An interactive map and media-archeology project comprised of “Missed Connections” animations based on stories posted anonymously to the Craigslist subforum.

In 2020 the Missed Connections section of Craigslist feels like a vestige of a more quaint era of the internet. The subforum, setup by Craigslist CEO Jim Buckmaster, is extremely popular even in the modern era which has seen a proliferation of online dating sites.

On the subforum users are encouraged to create personal ads in response to fleeting encounters with another anonymous party whom they are hoping to establish contact with. The ads are often posted by individuals who may have had a brief conversation on a subway platform, or interaction in some public space: often one party may have simply noticed the other and is hoping that they were recognized too. The posts are often sexual in nature, and alternate between romantic, pathetic, creepy, and propositioning. Additionally, there are many ads posted by people who believed they were wronged in some way, and are hoping that the offending party sees and reads their post, against all odds, and that the disagreement is thereby made right in some cosmic sense.

I view this project in the vein of media archeology, preserving some of the more interesting and candid personal ads for posterity, as the ads are removed from the site after a short period of time and do not remain archived in even the most basic sense. Creating an interactive map of these stories allows an audience to explore their city and see what type of stories unfold in which neighborhoods. I envisioned this as an ongoing project that archives the fleeting, typically one-sided relationships of the anonymous subway riders and dog-walkers across the city, thereby documenting the evolving community of users to one of the more endearing artifacts of the early web.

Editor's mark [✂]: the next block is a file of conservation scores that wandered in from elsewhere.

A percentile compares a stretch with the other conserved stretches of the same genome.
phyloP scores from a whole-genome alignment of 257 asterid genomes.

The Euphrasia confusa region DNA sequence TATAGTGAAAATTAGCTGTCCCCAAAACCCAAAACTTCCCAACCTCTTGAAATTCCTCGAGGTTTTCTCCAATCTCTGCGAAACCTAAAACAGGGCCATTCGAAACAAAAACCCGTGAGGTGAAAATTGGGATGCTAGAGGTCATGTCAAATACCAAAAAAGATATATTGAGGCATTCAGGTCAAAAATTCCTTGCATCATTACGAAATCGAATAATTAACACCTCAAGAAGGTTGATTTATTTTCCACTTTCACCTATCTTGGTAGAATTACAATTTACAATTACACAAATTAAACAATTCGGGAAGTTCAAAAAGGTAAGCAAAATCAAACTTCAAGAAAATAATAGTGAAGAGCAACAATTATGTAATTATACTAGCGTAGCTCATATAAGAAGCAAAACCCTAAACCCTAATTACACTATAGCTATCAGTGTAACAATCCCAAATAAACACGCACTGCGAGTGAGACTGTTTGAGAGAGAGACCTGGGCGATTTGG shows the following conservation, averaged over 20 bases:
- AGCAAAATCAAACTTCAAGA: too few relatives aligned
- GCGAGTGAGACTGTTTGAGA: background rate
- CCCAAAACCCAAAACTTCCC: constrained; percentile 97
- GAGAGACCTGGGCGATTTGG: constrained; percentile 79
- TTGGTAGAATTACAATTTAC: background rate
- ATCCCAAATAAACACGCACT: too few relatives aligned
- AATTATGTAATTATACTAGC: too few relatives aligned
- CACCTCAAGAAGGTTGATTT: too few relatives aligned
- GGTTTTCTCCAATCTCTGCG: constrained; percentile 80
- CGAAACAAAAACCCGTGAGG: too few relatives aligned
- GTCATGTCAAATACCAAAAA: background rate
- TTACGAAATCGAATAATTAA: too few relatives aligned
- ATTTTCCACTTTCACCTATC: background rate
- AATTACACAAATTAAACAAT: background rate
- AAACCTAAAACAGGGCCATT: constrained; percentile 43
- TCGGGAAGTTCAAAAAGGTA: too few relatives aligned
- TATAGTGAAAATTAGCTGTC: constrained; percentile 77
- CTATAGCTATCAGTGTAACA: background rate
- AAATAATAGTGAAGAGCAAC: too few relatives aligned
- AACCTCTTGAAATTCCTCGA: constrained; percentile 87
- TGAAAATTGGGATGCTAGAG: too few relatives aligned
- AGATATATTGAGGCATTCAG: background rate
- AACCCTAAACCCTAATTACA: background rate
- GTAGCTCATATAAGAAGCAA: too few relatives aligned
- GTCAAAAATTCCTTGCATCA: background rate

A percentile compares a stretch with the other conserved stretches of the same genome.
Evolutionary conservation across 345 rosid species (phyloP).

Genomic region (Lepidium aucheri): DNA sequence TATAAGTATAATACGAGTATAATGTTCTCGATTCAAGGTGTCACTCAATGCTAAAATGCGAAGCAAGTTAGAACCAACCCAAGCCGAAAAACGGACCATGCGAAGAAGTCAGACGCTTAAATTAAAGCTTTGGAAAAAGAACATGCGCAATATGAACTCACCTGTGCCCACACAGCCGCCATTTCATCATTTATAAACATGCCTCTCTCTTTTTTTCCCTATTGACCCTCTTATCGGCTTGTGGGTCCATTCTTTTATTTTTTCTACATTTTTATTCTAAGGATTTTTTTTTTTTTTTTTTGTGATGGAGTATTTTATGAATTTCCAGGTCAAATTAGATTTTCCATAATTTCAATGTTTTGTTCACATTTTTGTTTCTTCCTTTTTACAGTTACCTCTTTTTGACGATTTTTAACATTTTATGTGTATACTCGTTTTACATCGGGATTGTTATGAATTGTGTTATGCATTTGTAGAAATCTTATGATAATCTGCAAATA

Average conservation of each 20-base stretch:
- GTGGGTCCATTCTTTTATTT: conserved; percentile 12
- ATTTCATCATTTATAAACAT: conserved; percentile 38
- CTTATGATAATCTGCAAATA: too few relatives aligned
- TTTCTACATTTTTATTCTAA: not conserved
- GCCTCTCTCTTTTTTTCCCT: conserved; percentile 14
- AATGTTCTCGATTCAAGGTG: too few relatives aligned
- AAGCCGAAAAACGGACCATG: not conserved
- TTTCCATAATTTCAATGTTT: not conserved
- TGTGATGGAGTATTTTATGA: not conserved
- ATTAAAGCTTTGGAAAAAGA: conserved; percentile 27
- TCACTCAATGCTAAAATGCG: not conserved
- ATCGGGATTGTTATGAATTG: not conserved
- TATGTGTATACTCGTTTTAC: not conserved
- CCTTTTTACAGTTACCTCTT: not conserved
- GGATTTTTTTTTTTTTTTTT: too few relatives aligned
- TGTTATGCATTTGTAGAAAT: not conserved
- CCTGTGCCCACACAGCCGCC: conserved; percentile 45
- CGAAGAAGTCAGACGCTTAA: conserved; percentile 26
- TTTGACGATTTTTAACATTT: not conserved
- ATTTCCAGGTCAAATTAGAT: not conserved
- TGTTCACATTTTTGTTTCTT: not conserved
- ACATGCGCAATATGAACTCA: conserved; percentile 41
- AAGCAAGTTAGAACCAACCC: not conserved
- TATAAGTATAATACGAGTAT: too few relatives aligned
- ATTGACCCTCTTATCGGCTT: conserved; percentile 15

The interactive map was created using the Google Map API, and the animation assets were created as vector art and animated in After Effects, Adobe Animate, and Character Animator, utilizing text-to-speech software for the voices. Visitors to the site are able to click on map markers and an animation is viewable in a pop-up window. Visitors to the site are likely to encounter the project by virtue of residing in an area where personal ads have been mapped, but hopefully others will find the material compelling as well.

There have been modern apps which have attempted to monetize “missed connection” types of encounters based on GPS data, but for a variety of cultural reasons none of these have secured a wide audience, and none are poised to retain the lasting legacy of Missed Connections. To date there have been several adaptations of the Missed Connections section of Craigslist, including Missed Connection themed comedy club nights and even a live-action film, but I don’t feel that any preceding mediums have interpreted the material in a readily accessible catalog such as an interactive map, nor do they offer the absurdist context that animation can provide. Beyond that, these are ultimately brief postings, and the nuanced sentiment can easily be lost in a complex production which might seek to highlight them in a format incapable of retaining their simplicity, which is where I feel this project excels.


Dylan A. Marcheschi is a New York based interdisciplinary artist working across a range of audio/visual arts, including film, sound art, expanded cinema, animation, generative video, and psychoacoustics. His work has appeared in a variety of major print and broadcast media. He is a Brooklyn Arts Council 2020 grant recipient.